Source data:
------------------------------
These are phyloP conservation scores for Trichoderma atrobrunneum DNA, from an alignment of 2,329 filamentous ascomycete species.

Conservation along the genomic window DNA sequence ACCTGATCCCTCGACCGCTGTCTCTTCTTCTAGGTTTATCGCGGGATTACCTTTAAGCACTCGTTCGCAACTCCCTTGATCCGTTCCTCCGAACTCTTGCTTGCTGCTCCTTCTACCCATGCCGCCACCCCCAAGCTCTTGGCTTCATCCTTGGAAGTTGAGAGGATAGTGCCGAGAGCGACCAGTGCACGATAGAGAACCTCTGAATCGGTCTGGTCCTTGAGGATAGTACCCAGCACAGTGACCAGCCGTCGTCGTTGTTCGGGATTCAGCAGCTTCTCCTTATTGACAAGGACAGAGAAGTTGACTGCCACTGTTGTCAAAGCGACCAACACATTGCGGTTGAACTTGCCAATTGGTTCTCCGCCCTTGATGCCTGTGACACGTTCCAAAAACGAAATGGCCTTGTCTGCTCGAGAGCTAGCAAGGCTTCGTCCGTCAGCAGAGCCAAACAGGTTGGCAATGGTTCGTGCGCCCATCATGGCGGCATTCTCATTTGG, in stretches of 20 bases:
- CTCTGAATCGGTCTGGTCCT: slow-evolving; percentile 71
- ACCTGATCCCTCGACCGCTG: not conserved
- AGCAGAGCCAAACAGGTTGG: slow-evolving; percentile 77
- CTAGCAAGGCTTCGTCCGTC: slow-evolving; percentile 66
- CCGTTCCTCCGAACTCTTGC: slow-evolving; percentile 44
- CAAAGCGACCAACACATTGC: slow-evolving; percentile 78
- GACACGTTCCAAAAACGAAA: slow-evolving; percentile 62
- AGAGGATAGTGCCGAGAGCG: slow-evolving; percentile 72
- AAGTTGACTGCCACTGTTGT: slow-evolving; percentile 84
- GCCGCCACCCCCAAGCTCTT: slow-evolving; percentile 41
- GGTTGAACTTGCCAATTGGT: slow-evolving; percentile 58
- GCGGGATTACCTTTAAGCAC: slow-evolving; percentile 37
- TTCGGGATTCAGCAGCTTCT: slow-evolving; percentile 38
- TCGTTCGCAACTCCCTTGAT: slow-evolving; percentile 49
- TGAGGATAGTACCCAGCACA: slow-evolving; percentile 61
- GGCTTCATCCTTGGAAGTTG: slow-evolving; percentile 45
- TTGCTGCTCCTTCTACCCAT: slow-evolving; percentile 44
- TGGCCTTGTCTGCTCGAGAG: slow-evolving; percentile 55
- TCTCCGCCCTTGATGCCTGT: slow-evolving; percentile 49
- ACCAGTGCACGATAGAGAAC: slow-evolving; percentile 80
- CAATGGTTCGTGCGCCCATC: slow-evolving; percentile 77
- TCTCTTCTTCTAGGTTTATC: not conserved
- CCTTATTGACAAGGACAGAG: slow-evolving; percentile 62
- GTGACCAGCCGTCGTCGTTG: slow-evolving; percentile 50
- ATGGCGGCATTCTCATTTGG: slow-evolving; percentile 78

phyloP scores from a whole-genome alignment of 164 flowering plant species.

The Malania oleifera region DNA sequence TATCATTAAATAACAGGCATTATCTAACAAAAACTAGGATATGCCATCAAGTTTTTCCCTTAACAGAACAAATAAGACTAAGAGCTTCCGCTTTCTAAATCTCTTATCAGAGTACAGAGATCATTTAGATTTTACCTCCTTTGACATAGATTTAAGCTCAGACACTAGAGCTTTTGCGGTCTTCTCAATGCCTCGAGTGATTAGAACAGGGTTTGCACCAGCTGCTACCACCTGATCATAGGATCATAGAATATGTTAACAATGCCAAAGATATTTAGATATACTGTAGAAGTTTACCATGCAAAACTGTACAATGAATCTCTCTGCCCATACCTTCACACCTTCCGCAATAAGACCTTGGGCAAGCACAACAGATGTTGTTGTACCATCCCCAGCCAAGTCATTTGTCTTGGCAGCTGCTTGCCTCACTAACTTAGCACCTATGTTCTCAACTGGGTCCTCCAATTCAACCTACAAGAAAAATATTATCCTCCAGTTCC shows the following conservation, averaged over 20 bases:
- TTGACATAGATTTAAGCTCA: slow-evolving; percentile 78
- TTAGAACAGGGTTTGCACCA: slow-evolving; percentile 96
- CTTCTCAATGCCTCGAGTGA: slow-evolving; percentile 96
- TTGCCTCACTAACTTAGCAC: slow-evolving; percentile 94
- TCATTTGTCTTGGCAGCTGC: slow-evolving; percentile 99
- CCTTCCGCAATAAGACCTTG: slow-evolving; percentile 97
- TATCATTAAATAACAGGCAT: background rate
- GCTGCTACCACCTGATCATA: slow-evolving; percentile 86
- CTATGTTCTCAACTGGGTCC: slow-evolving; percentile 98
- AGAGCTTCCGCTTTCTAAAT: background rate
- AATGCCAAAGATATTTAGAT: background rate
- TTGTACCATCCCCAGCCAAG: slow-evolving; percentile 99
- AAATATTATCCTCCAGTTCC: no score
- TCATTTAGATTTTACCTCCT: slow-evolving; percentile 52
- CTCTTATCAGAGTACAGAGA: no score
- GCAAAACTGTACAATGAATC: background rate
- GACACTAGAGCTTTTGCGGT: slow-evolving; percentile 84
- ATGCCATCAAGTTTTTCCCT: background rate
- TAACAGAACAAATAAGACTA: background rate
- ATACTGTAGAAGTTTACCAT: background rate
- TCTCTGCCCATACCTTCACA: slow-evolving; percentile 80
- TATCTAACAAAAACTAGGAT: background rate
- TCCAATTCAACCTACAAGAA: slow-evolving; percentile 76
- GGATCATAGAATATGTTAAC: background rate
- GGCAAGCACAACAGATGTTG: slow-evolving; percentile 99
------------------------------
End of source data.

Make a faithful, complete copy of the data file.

These are phyloP conservation scores for Trichoderma atrobrunneum DNA, from an alignment of 2,329 filamentous ascomycete species.

Conservation along the genomic window DNA sequence ACCTGATCCCTCGACCGCTGTCTCTTCTTCTAGGTTTATCGCGGGATTACCTTTAAGCACTCGTTCGCAACTCCCTTGATCCGTTCCTCCGAACTCTTGCTTGCTGCTCCTTCTACCCATGCCGCCACCCCCAAGCTCTTGGCTTCATCCTTGGAAGTTGAGAGGATAGTGCCGAGAGCGACCAGTGCACGATAGAGAACCTCTGAATCGGTCTGGTCCTTGAGGATAGTACCCAGCACAGTGACCAGCCGTCGTCGTTGTTCGGGATTCAGCAGCTTCTCCTTATTGACAAGGACAGAGAAGTTGACTGCCACTGTTGTCAAAGCGACCAACACATTGCGGTTGAACTTGCCAATTGGTTCTCCGCCCTTGATGCCTGTGACACGTTCCAAAAACGAAATGGCCTTGTCTGCTCGAGAGCTAGCAAGGCTTCGTCCGTCAGCAGAGCCAAACAGGTTGGCAATGGTTCGTGCGCCCATCATGGCGGCATTCTCATTTGG, in stretches of 20 bases:
- CTCTGAATCGGTCTGGTCCT: slow-evolving; percentile 71
- ACCTGATCCCTCGACCGCTG: not conserved
- AGCAGAGCCAAACAGGTTGG: slow-evolving; percentile 77
- CTAGCAAGGCTTCGTCCGTC: slow-evolving; percentile 66
- CCGTTCCTCCGAACTCTTGC: slow-evolving; percentile 44
- CAAAGCGACCAACACATTGC: slow-evolving; percentile 78
- GACACGTTCCAAAAACGAAA: slow-evolving; percentile 62
- AGAGGATAGTGCCGAGAGCG: slow-evolving; percentile 72
- AAGTTGACTGCCACTGTTGT: slow-evolving; percentile 84
- GCCGCCACCCCCAAGCTCTT: slow-evolving; percentile 41
- GGTTGAACTTGCCAATTGGT: slow-evolving; percentile 58
- GCGGGATTACCTTTAAGCAC: slow-evolving; percentile 37
- TTCGGGATTCAGCAGCTTCT: slow-evolving; percentile 38
- TCGTTCGCAACTCCCTTGAT: slow-evolving; percentile 49
- TGAGGATAGTACCCAGCACA: slow-evolving; percentile 61
- GGCTTCATCCTTGGAAGTTG: slow-evolving; percentile 45
- TTGCTGCTCCTTCTACCCAT: slow-evolving; percentile 44
- TGGCCTTGTCTGCTCGAGAG: slow-evolving; percentile 55
- TCTCCGCCCTTGATGCCTGT: slow-evolving; percentile 49
- ACCAGTGCACGATAGAGAAC: slow-evolving; percentile 80
- CAATGGTTCGTGCGCCCATC: slow-evolving; percentile 77
- TCTCTTCTTCTAGGTTTATC: not conserved
- CCTTATTGACAAGGACAGAG: slow-evolving; percentile 62
- GTGACCAGCCGTCGTCGTTG: slow-evolving; percentile 50
- ATGGCGGCATTCTCATTTGG: slow-evolving; percentile 78

phyloP scores from a whole-genome alignment of 164 flowering plant species.

The Malania oleifera region DNA sequence TATCATTAAATAACAGGCATTATCTAACAAAAACTAGGATATGCCATCAAGTTTTTCCCTTAACAGAACAAATAAGACTAAGAGCTTCCGCTTTCTAAATCTCTTATCAGAGTACAGAGATCATTTAGATTTTACCTCCTTTGACATAGATTTAAGCTCAGACACTAGAGCTTTTGCGGTCTTCTCAATGCCTCGAGTGATTAGAACAGGGTTTGCACCAGCTGCTACCACCTGATCATAGGATCATAGAATATGTTAACAATGCCAAAGATATTTAGATATACTGTAGAAGTTTACCATGCAAAACTGTACAATGAATCTCTCTGCCCATACCTTCACACCTTCCGCAATAAGACCTTGGGCAAGCACAACAGATGTTGTTGTACCATCCCCAGCCAAGTCATTTGTCTTGGCAGCTGCTTGCCTCACTAACTTAGCACCTATGTTCTCAACTGGGTCCTCCAATTCAACCTACAAGAAAAATATTATCCTCCAGTTCC shows the following conservation, averaged over 20 bases:
- TTGACATAGATTTAAGCTCA: slow-evolving; percentile 78
- TTAGAACAGGGTTTGCACCA: slow-evolving; percentile 96
- CTTCTCAATGCCTCGAGTGA: slow-evolving; percentile 96
- TTGCCTCACTAACTTAGCAC: slow-evolving; percentile 94
- TCATTTGTCTTGGCAGCTGC: slow-evolving; percentile 99
- CCTTCCGCAATAAGACCTTG: slow-evolving; percentile 97
- TATCATTAAATAACAGGCAT: background rate
- GCTGCTACCACCTGATCATA: slow-evolving; percentile 86
- CTATGTTCTCAACTGGGTCC: slow-evolving; percentile 98
- AGAGCTTCCGCTTTCTAAAT: background rate
- AATGCCAAAGATATTTAGAT: background rate
- TTGTACCATCCCCAGCCAAG: slow-evolving; percentile 99
- AAATATTATCCTCCAGTTCC: no score
- TCATTTAGATTTTACCTCCT: slow-evolving; percentile 52
- CTCTTATCAGAGTACAGAGA: no score
- GCAAAACTGTACAATGAATC: background rate
- GACACTAGAGCTTTTGCGGT: slow-evolving; percentile 84
- ATGCCATCAAGTTTTTCCCT: background rate
- TAACAGAACAAATAAGACTA: background rate
- ATACTGTAGAAGTTTACCAT: background rate
- TCTCTGCCCATACCTTCACA: slow-evolving; percentile 80
- TATCTAACAAAAACTAGGAT: background rate
- TCCAATTCAACCTACAAGAA: slow-evolving; percentile 76
- GGATCATAGAATATGTTAAC: background rate
- GGCAAGCACAACAGATGTTG: slow-evolving; percentile 99